Harper's New Monthly Magazine

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What do Mathew Brady, Santa Claus, Little Dorrit, Wild Bill Hickok, Winslow Homer, Elizabeth Stuart Phelps, Mark Twain, and Boss Tweed hold in common? All debuted before a national audience in monthly or weekly magazines published by Harper & Brothers between 1850 and 1870. Beyond such firsts, the firm's magazines themselves stand as landmarks in American mass media history. By closely associating word and image, Harper's New Monthly Magazine (1850) and its spin-off, Harper's Weekly (1857), set the course for general magazines for generations to come. In so doing, they fundamentally, if unintentionally, fostered American literature.


Quickly growing from its 1817 foundation in New York City to become the nation's top book publisher, Harper & Brothers brought to its magazines much organizational experience. By each specializing in executive, financial, operational, and editorial functions, the four brothers—James, John, Joseph Wesley, and Fletcher—developed a quasi-modern managerial system that easily adopted innovations like steam-powered presses, stereotyping, and integrated factory production. The productive capacity readily found far-flung outlets via transportation lines increasingly linking New York to the nation. This nexus of production and distribution yielded an immense business—by January 1854 Harper counted 1,549 "works on hand . . . in editions varying from five hundred to fifty thousand" ("A Word of Apology," p. 147).

The firm's success with books gave rise in June 1850 to Harper's New Monthly Magazine, later described by Fletcher Harper (1806–1877), the chief editor of Harper and the youngest of the four brothers, as "a tender to our business" (p. 85)—that is, a promotional sampler. Indeed the magazine advertised only Harper imprints and frequently excerpted them. The contents of the magazine more subtly reflected the firm's book business too. Diffusing risks by juggling biographical, historical, reference, scientific, theological, and travel titles as well belles lettres and textbooks, Harper & Brothers had ample editorial resources for a general magazine. The firm's many schoolbook and family library series provided precedents for marshaling miscellaneous material to maintain reader interest. In pursuing this, the brothers learned that illustrations sold books; their first-rate artists soon served the magazine so well that it became known for its illustrations. Finally, Harper had prospered by reprinting British works unprotected by international copyright. The magazine naturally followed house tradition in serializing British best-sellers.


Harper's transatlantic orientation sparked controversy in a time of literary nationalism. Some observers accused the firm of piracy, of "simply stealing" foreign work, as it was stated in the July 1852 American Whig Review (p. 16) and thus not funding native talent. True, the magazine published British superstars such as Edward Bulwer-Lytton, Charles Dickens, Mary Russell Mitford, Agnes Strickland, and William Makepeace Thackeray. However, the Harpers did at times buy from them advance sheets—Dickens's Bleak House (April 1852–October 1853) cost them $1,728—to scoop local rivals pirating the eventual British edition.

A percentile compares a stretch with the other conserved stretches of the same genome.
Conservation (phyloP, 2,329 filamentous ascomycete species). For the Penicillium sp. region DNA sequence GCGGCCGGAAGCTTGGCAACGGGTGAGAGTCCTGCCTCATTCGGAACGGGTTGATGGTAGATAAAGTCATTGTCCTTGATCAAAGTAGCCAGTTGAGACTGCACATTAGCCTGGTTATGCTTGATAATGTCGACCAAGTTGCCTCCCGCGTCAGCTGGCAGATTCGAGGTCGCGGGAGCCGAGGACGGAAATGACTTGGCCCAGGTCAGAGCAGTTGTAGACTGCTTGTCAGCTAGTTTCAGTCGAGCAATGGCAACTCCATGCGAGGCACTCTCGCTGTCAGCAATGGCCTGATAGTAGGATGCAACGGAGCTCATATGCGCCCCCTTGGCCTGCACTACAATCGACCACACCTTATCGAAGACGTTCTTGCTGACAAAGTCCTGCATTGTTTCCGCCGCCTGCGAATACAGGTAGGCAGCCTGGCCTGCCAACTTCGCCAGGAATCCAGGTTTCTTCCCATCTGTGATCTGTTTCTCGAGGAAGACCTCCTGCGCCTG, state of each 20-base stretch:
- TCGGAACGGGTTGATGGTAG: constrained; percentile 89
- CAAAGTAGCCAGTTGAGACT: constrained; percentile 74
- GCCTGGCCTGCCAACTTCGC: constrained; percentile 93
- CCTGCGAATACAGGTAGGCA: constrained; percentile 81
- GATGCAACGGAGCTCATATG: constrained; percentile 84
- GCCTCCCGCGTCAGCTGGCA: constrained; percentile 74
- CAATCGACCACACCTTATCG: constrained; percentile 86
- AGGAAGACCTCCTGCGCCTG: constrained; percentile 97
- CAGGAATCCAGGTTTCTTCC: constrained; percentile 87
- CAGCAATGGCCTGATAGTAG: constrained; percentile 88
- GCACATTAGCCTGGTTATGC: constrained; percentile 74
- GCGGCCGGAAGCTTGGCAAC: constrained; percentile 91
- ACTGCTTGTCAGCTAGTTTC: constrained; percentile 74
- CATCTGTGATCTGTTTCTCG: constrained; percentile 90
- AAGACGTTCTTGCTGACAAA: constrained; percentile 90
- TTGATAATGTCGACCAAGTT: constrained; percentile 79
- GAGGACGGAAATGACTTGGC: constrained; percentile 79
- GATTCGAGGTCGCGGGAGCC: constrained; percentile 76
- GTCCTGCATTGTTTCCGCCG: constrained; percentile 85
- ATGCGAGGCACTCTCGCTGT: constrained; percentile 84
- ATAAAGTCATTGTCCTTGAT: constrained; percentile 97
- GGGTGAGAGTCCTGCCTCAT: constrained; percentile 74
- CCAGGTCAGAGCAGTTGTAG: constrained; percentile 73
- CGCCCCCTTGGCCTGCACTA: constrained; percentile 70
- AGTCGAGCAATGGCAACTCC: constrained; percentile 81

Whether Harper's discouraged American writers is also unclear. In the 1850s most articles were anonymous, making nationality claims hard to assess. Still, some prominent Yankee contributors' names, like those of Jacob and John Abbott, did commonly appear. The magazine even occasionally publicized American literati in passing. For instance, the February 1856 introduction to Dickens's Little Dorrit (January 1856–July 1857) summoned Nathaniel Hawthorne's "P's Correspondence" (1845), about a lunatic envisioning alternate histories, to ponder the cultural impoverishment that would have ensued had Boz—the pen name Dickens (1812–1870) used—died before finishing The Pickwick Papers, which had been published serially in 1836–1837.

More substantively, by the late fifties Harper's paid at least five dollars a page for all American work, thus furthering professionalism. Herman Melville (1819–1891) was one writer who turned magazinist via Harper's, where he published several stories, including "The Paradise of Bachelors and the Tartarus of Maids" (April 1855). Despite Melville's conformance to the house style of "nonpartisan sentiment" (Post-Lauria, p. 167), in this story a paper mill serves as a grim synecdoche for the very industrialization the Harper factory represented—some indication of the forbearance granted local talent. The national presence increased over time, for by December 1861, when nearly all authors were being identified, all but two were Americans, including notable women like Louise Chandler Moulton and Elizabeth Stoddard. The trend continued throughout the 1860s, even for novices. For example, in January 1864 came "A Sacrifice Consumed" by the nineteen-year-old Elizabeth Stuart Phelps (1844–1911) who would publish the bestselling The Gates Ajar in 1868, while the December 1866 issue contained "Forty-three Days in an Open Boat" by Mark Twain (1835–1910; Twain's name was mistakenly printed as Mark Swain), who was at that point in his career a complete unknown. In short, Harper's New Monthly Magazine not only launched and sustained many careers; it also stimulated a national market for current literature.